This Month Only! >> $20 off and a FREE SHRM tote with your membership and code TOTE2018!
Sign up for free email newsletters and get more SHRM content delivered to your inbox.
Is your employee handbook keeping up with the changing world of work? With SHRM's Employee Handbook Builder get peace of mind that your handbook is up-to-date.
Build competencies, establish credibility and advance your career—while earning PDCs—at SHRM Seminars in 12 cities across the U.S. this spring.
#SHRM18 will expand your perspective – on your organization, on your career, and on the way you approach HR. Join us in Chicago June 17-20, 2018
Members may download one copy of our sample forms and templates for your personal use within your organization. Please note that all such forms and policies should be reviewed by your legal counsel for compliance with applicable law, and should be modified to suit your organization’s culture, industry, and practices. Neither members nor non-members may reproduce such samples in any other way (e.g., to republish in a book or use for a commercial purpose) without SHRM’s permission. To request permission for specific items, click on the “reuse permissions” button on the page where you find the item.
"Little Miss Sunshine," "The Great Debaters" and the biography "Frida" are three very different movies with a common thread—all have prompted lively discussions about diversity for employees who participate in the Society for Human Resource Management’s (SHRM) “Diversity Film Society.”
SHRM’s Diversity Action Committee (DAC) initiated the movie group to promote diversity education beyond the typical training session, according to Eric Peterson, Diversity and Inclusion manager at SHRM.
“Diversity [education] doesn’t have to be a one-time thing. It can be a recurring event,” Peterson said. “And discussion groups like this often show people that diversity messages are all around them,” he said. “People of different backgrounds will see the exact same [movie] scene and take completely different messages from it.”
In "Little Miss Sunshine," for example, “the women in the group so identified with this little girl” who wants to participate in a beauty pageant but deep down fears she isn’t pretty enough.
Other characters include a gay uncle and a person with a physical disability.
“There is this real message that’s constantly being snuck in: I’m not who you think I am, or I am who you think I am and I want to be something you don’t expect of me,” Peterson said. The movie portrays what it is to be different on a macro level, he added.
DAC initiated the film society in spring 2009. Its fourth selection, "Far From Heaven," was scheduled to be discussed in November 2009.
Employees receive notification of the upcoming film discussion and are encouraged to rent and watch the selection at home and then participate in a one-hour lunchtime discussion held at SHRM headquarters on a given date. A dial-in number is provided for employees working remotely. One employee called from Florida during the "Frida" discussion, Peterson said, and discussions have attracted from 10 to 15 employees.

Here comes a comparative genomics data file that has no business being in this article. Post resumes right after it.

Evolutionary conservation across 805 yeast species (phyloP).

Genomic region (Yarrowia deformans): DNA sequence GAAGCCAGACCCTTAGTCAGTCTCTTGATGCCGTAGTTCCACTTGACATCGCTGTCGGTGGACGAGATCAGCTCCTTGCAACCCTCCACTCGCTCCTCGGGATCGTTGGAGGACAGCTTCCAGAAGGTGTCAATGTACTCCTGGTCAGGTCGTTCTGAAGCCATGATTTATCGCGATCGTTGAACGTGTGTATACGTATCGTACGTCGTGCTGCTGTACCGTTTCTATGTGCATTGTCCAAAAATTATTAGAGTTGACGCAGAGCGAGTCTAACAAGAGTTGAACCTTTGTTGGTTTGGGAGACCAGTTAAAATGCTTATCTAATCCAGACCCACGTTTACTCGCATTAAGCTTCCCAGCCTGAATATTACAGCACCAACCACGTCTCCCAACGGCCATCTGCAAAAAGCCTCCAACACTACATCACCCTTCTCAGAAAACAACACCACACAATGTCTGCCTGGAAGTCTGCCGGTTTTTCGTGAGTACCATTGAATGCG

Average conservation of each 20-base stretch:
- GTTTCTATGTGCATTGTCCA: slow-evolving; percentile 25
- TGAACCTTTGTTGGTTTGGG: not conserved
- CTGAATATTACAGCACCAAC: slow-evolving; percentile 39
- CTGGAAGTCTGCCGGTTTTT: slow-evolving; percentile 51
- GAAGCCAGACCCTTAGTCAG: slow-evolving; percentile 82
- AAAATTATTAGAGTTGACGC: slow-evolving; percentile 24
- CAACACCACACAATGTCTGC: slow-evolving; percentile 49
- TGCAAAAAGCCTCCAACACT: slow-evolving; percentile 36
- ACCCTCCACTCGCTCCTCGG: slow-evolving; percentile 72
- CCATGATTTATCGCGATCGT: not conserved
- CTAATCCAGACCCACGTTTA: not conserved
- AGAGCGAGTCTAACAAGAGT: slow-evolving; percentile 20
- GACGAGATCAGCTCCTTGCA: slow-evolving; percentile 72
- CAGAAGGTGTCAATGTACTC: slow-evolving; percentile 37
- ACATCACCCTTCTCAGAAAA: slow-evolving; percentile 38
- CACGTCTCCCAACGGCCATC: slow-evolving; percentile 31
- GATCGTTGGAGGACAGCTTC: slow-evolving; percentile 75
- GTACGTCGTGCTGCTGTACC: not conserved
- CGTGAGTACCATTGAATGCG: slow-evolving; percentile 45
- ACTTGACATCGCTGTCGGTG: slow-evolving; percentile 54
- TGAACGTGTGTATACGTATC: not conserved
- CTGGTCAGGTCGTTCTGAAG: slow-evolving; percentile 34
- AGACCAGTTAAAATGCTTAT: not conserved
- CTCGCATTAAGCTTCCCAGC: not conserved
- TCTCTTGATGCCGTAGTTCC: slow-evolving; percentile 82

Unlike some book clubs where participants use a reading guide when they delve into a selection, the DAC film society has a more relaxed approach. Knowing that they will be discussing the film is preparation enough for participants, according to Peterson, who noted that “they already had their antennae up a little bit.”
Peterson or another SHRM employee with a diversity background leads the discussion. While the moderator is prepared with a list of questions from which to spur conversation, the discussion is not limited to those questions.
He advises organizations to be sensitive to content and movie ratings when making movie selections for employee discussion, and to include a comedy in the mix.
“You can do this very, very cheaply,” he said, and a film society is an example of how a diversity initiative can be a recurring event. A discussion group like this one “teaches diversity lessons, but also teaches employees to become savvier as media consumers, to pay more attention to the messages they’re given,” Peterson said.
In the trailer for "Little Miss Sunshine," for example, there is a clip showing the family racing frantically back to the gas station where they have left the little girl, Olive.
The bright yellow van careens toward her and the door slides open and hands reach toward her as Olive jumps inside while her father shouts frantically, “no one gets left behind, no one gets left behind!”
Kathy Gurchiek is associate editor for HR News. She can be reached at firstname.lastname@example.org.
You have successfully saved this page as a bookmark.
Please confirm that you want to proceed with deleting bookmark.
You have successfully removed bookmark.
Please log in as a SHRM member before saving bookmarks.
Please sign in as a SHRM member before saving bookmarks.
Please purchase a SHRM membership before saving bookmarks.
An error has occurred
Recommended for you
SHRM Annual Conference & Exposition
SHRM’s HR Vendor Directory contains over 10,000 companies